Neither image is particularly flattering to the children involved, but then who cares about them? This is a story about men, women and the redressing of a legal – or is it biological? – injustice. The children are incidental.

This week German Justice Minister Heiko Maas introduced a proposal aimed at to providing greater legal protection for “Scheinväter” – men who are duped into raising children whom they falsely believe to be biologically theirs. This is in response to a 2015 case in which Germany’s highest court ruled that a woman who had told her ex-husband that her child may have been conceived with another man could not be compelled to name the latter. This would, the court decided, be an infringement of the woman’s right to privacy. Nonetheless, the decision was seen to highlight the need for further legislation to clarify and strengthen the position of the Scheinvater.

Maas’ proposal, announced on Monday, examines the problem carefully and sensitively before merrily throwing a woman’s right to privacy out of the window. It would compel a woman to name every man she had sexual intercourse with during the time when her child may have been conceived. She would only have the right to remain silent in cases should there be serious reasons for her not to name the biological father (it would be for the court to decide whether a woman’s reasons were serious enough). It is not yet clear what form of punishment a woman would face were she not to name names (I’m thinking a scarlet letter would be in keeping with the classy, retro “man who was present at the moment of conception” wording). In cases where it did transpire that another man was a child’s biological father, he would be obliged to pay compensation to the man “duped” into supporting the child for up to two years.

It is not clear what happens thereafter. Perhaps the two men shake hands, pat each other on the back, maybe even share a beer or two. It is, after all, a kind of gentlemen’s agreement, a transaction which takes place over the heads of both mother and child once the latter’s paternity has been established. The “true” father compensates the “false” one for having maintained his property in his absence. In some cases there may be bitterness and resentment but perhaps in others one will witness a kind of honourable partnership. You can’t trust women, but DNA tests, money and your fellow man won’t let you down.

Even if it achieves nothing else, this proposal brings us right back to the heart of what patriarchy is all about: paternity and ownership. In April this year a German court ruled that men cannot be forced to take paternity tests by children who suspect them of being their fathers. It has to be their decision. Women, meanwhile, can only access abortion on demand in the first trimester of pregnancy, and even then counselling is mandatory (thereafter the approval of two doctors is required, similar to in the UK). One class of people can be forced to gestate and give birth; another can’t even be forced to take a DNA test. One class of people can be compelled to name any man whose sperm may have ventured beyond their cervix; another is allowed to have a body whose business is entirely its own. And yes, one can argue that forcing men to pay money for the raising of children evens up the score. Men have always argued that, but they’re wrong.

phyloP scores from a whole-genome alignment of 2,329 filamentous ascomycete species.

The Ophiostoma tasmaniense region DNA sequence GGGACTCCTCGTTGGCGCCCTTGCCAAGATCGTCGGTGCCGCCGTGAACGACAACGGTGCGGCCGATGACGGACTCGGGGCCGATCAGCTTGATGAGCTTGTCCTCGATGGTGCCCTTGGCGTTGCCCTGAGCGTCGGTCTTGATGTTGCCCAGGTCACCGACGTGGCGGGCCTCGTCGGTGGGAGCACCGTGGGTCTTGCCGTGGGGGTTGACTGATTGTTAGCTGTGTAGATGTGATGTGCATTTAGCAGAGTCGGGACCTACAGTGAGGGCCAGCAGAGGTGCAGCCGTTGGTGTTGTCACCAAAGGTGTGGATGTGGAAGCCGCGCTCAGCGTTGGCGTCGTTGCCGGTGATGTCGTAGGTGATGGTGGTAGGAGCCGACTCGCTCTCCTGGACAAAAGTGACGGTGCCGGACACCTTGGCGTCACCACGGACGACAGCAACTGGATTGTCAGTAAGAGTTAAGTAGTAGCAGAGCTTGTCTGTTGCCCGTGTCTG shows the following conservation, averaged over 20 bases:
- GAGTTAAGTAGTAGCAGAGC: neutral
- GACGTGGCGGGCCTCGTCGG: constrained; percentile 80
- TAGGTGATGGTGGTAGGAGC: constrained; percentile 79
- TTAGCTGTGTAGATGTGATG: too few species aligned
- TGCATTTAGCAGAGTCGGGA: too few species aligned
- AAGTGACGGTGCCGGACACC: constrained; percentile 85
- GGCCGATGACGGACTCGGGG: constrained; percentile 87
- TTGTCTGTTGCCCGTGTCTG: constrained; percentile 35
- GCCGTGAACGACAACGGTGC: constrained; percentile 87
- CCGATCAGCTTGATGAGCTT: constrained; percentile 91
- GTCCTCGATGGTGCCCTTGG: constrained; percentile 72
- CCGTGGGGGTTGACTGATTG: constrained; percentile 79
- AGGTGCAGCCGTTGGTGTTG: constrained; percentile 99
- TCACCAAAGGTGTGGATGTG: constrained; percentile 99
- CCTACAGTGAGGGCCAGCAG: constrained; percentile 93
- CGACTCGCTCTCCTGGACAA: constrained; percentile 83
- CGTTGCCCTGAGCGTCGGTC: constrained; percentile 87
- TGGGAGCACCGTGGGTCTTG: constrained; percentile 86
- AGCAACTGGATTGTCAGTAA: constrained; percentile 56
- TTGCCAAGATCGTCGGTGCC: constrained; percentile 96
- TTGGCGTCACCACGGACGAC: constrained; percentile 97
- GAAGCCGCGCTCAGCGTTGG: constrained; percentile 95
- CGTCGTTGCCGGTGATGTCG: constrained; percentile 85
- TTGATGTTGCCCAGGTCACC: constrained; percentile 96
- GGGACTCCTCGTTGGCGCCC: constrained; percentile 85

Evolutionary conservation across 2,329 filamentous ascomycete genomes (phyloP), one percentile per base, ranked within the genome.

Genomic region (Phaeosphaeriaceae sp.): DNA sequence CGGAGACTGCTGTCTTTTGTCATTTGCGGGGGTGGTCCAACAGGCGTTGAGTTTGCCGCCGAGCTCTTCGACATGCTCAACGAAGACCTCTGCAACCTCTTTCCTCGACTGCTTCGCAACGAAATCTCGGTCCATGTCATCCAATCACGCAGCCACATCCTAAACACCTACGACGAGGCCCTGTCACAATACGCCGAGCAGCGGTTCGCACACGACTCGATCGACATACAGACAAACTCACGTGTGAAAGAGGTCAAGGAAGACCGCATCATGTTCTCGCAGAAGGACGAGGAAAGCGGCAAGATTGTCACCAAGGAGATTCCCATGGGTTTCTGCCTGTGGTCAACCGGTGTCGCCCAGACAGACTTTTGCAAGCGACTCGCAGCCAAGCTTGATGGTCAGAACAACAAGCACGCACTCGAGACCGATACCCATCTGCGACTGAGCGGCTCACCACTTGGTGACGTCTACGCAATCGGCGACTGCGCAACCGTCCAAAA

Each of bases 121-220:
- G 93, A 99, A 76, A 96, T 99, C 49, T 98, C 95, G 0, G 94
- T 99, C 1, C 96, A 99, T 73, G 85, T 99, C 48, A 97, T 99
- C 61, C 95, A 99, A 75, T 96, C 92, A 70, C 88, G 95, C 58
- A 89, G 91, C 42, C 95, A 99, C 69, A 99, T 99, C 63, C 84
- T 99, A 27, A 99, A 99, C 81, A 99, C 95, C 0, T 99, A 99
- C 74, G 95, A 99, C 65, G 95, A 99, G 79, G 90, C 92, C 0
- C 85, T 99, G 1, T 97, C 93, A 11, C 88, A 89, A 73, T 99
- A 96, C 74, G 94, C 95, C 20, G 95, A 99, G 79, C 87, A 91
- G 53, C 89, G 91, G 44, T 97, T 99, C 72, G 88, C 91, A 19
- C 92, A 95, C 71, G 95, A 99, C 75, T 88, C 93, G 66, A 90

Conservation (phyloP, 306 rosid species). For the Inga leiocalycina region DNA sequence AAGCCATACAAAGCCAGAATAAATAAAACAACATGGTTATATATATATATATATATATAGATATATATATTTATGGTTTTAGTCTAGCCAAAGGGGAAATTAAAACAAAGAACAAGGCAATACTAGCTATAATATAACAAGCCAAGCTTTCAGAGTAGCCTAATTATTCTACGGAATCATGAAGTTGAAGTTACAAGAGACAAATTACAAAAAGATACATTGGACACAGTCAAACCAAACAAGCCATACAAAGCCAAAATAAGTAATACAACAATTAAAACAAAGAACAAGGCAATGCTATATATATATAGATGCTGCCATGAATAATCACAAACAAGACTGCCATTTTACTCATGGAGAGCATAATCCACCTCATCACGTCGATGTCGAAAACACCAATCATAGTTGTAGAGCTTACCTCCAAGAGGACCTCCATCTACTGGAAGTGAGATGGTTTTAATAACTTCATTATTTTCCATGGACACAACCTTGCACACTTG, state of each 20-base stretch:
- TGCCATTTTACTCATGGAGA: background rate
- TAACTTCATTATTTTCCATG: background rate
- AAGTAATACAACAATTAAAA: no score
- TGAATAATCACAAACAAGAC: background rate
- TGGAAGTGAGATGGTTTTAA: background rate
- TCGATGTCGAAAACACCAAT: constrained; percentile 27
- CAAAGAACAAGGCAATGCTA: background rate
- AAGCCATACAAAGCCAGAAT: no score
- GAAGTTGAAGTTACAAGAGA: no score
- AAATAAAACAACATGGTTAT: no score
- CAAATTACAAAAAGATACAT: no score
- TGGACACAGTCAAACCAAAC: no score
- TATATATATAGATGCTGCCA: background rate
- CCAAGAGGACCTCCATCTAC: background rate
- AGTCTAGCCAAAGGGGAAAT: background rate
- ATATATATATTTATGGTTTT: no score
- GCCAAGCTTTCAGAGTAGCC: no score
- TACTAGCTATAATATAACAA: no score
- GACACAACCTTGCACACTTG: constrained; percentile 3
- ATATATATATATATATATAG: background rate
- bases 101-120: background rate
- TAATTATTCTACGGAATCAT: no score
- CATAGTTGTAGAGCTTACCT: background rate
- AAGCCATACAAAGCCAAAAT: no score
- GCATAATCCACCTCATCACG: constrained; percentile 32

Individual men (sometimes) pay for the raising of individual children because the system we call patriarchy has chosen to make fatherhood about individual ownership. Women have little choice but to go along with this as long as men exploit our labour, restrict our access to material resources and threaten us with violence. We live in a world in which it is almost universally assumed that women “owe” individual men the reassurance that it was their precious sperm that impregnated us, lest we put ourselves and our offspring at risk of poverty and isolation. Rarely do any of us dare to protest. We pretend it is a fair deal, even that reproductive differences barely affect our lives at all. But the sex binary – the fact that sperm is not egg and egg is not sperm – affects all of us.

The original 2015 ruling got it right. The male demand for reassurance regarding paternity is an infringement of a woman’s right to privacy. Moreover, it is important to see this in the context of all the other ways in which men have sought to limit women’s sexual activity, freedom of movement and financial independence in order to ensure that children are truly “theirs”.  Anxiety over paternity is fundamentally linked to anxiety over female sexuality and women’s access to public space. Yet unless all women are kept under lock and key at all times, men will never, ever have the reassurance they crave. Even then, the abstract knowledge that you are the only person to have had the opportunity to impregnate a particular woman cannot rival the physical knowledge of gestation.

We have had millennia of pandering to men’s existential anxieties and treating all matters related to human reproduction, from sex to childbirth, as exceptional cases meaning women cannot have full human rights. Isn’t it about time we tried something new? How about understanding fatherhood not as winning gold in an Olympic sperm race, but as a contract endlessly renewed?

What each of us receives when a child is born is not a biological entity to do with as we choose. It is a relationship, with all of its complexities and risks. It is something worth contributing to and fighting for. Truly, if a man cannot understand that, then any money wasted on a Kuckuckskind – a living, breathing child he could get to know – has got to be the least of his worries. 

Glosswitch is a feminist mother of three who works in publishing.